Someone sent bombs to former former top officials like Barack Obama. Here’s how that person can be caught.
Packages with bombs were sent to the offices of former President Barack Obama and CNN, as well as the homes of Hillary and Bill Clinton and billionaire George Soros.
The nation watched on Wednesday as law enforcement dealt with the suspicious packages. No one was hurt, and authorities are investigating who is responsible. It will likely be a complex investigation: Officials must figure out where the packages came from, who bought the materials to make the explosives, and where they were put together.
To understand how they do that, I called Ralph Basham, the Secret Service’s director from 2003 to 2006.
Basham told me he was confident that authorities will apprehend the culprit or culprits quickly, in part because of the number of forensics experts and highly trained investigators on the case. But he also noted that skill is only a part of the process. “There’s a little bit of luck in this, as well,” he said. “It’s not all science. You need a break.”
A transcript of our conversation follows, lightly edited for length and clarity.
How easy is it to make the devices used in an attack like this? Does it take a skilled person to do so?
The internet makes that endeavor pretty simple. The material that they used to construct these bombs is readily available, and with a little bit of effort, they can put the explosives together.
There are step-by-step instructions on the web on how to do this. Anyone with minimum intelligence can learn how to make a bomb.
How can law enforcement track down who is responsible?
Authorities will deconstruct this device and find out what materials were used. ATF [the Bureau of Alcohol, Tobacco, Firearms, and Explosives] has a large database of materials.
They’ll look for the serial numbers on the parts, track down where those parts were made and who sold them. After a while, they’ll come up with a pattern and a possible location where all of these different items came from.
Through that process, they’ll narrow possibilities down and find the perpetrators. But there’s a little bit of luck in this, as well. It’s not all science. You need a break.
What would that break look like?
It could be a person offering information. Look at the Unabomber: After much debate, law enforcement decided to publish his manifesto in the press.
Lo and behold, his brother read it in a newspaper, saw a phrase, “the Unabomber,” used quite frequently, and made a call to the FBI. That led to the criminal’s arrest.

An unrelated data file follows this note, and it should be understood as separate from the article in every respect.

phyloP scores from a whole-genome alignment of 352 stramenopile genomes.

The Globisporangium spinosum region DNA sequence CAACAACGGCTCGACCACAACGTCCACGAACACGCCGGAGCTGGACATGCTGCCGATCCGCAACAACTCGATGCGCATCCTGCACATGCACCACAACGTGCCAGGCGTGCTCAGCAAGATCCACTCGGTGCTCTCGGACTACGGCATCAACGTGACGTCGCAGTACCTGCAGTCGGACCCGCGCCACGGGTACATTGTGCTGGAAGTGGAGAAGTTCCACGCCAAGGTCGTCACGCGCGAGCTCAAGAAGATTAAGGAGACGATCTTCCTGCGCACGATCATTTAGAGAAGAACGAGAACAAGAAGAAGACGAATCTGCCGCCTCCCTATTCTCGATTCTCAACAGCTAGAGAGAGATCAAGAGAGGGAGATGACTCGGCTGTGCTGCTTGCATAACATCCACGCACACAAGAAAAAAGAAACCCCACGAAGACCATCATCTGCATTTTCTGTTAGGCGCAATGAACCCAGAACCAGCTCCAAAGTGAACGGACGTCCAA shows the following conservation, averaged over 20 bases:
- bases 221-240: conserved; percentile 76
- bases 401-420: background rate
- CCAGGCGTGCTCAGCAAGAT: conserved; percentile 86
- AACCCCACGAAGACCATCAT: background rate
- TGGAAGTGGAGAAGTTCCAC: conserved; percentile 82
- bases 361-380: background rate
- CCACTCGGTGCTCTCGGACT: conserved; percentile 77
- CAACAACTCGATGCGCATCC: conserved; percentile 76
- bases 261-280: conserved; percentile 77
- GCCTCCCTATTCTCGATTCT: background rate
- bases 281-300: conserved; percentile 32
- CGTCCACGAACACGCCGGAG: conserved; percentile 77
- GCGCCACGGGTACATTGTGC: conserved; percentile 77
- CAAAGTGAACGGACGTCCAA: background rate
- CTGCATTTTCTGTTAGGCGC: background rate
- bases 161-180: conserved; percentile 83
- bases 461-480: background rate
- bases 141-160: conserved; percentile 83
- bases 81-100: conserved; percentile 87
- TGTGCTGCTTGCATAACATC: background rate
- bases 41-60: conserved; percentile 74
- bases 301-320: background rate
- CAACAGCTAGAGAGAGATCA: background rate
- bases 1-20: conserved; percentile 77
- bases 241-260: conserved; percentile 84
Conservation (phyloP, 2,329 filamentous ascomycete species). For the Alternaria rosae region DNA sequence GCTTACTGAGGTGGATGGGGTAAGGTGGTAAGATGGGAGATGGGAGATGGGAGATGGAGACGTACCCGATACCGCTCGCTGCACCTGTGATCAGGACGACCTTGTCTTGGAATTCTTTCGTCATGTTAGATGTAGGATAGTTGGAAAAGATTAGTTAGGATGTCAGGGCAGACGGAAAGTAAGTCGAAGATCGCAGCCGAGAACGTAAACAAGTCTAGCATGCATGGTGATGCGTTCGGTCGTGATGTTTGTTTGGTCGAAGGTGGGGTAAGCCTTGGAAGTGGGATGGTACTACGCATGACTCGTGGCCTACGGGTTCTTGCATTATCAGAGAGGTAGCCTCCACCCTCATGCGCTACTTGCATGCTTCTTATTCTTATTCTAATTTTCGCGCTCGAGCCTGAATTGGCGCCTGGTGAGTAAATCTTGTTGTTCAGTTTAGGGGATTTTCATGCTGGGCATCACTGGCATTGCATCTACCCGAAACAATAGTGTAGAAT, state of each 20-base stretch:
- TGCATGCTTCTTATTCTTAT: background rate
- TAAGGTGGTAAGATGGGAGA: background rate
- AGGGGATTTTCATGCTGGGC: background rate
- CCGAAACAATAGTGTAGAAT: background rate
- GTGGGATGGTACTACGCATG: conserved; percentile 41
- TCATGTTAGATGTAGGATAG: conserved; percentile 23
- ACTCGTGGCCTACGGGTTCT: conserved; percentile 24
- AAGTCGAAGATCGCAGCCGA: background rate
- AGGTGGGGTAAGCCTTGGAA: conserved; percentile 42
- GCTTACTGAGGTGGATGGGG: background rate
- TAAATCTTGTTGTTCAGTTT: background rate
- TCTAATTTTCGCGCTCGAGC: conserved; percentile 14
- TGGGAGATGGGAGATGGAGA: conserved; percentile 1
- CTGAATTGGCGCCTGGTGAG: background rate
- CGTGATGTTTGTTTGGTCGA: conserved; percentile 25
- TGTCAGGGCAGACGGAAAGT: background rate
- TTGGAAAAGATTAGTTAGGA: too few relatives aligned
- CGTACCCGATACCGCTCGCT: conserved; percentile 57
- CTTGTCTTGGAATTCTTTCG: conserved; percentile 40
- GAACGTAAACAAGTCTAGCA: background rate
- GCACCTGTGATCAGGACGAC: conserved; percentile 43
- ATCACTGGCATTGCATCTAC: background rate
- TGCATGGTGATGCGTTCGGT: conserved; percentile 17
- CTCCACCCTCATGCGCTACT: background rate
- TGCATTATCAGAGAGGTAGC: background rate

Authorities will listen to tips from people who call and say, “Hey, this may be nothing, but this guy or gal came into the hardware store and bought some odd stuff.” Those are the kinds of things that can help.
They may also find some DNA that will lead them to the individual or individuals responsible for this.
How long do investigations like this take, typically?
The FBI, ATF, and New York’s law enforcement will put a tremendous amount of resources behind this. I think this will be quick, but it can be anywhere from two weeks to a month and a half.
It takes a lot of time to put all the information together: They need to get all they can from the devices and track where the packages came from.
What kind of expertise is needed to find the person responsible?
Forensics people will disassemble these devices and turn over the information they get to the FBI, ATF, and Secret Service. At that point, they’ll start to track down whatever leads they have.
It’s pure investigative techniques that are employed here. You don’t have to be a bomb expert to track down someone making a bomb. You just need the skills an investigator trains for, and it’s very tedious work. It’ll take a lot of knocking on people’s doors, tracking down manufacturers, distributors, and other things.
There is a process that you follow when you do these things.
What kind of person wants to do something like send bombs around the country?
Law enforcement will look into that, too. They will try to find a common thread of threats against the targeted individuals and CNN.
One question they’ll ask is has someone written them a letter, an email, or said something on social media about all these people?
We’re surprised many times by the kinds of individuals who do these things. We did a study in the Secret Service about people who either commit assassinations or try to kill someone, and we found that the common thread is … there’s no common thread. It’s very difficult to profile and predict a person who, all of a sudden, decides they’re going to do something awful like this.
So it doesn’t sound like it will be tremendously hard to find the perpetrator, but it will take painstaking work.
Yes, that’s right.
But because it all happened in a relatively short period of time — not strung out over a period of months — it’s going to be easier for law enforcement to figure out who did it. Not easy, but easier.
It would’ve been harder had the individual driven from California to Wisconsin to New York to Florida to mail these things so that there’s no identifiable region to focus on. Since the person likely didn’t do that, authorities should be able to pinpoint where these packages came from and at some point confidently conclude they came from the East or South or a particular region.
What happens once the culprit is detained?
The FBI takes responsibility once the person is apprehended, regardless of who makes the arrest. This would be a federal offense because he or she threatened a former president.
ATF and the Secret Service would offer their support by sharing information that they may have on the individual. That’s what’s happening right now — there’s a coordinated effort among the agencies right now. Intelligence experts, bomb experts, and more are sharing what they know now and what they find out down the line.
That will help investigators to go out and do their work — and I hope they’re successful.
Author: Alex Ward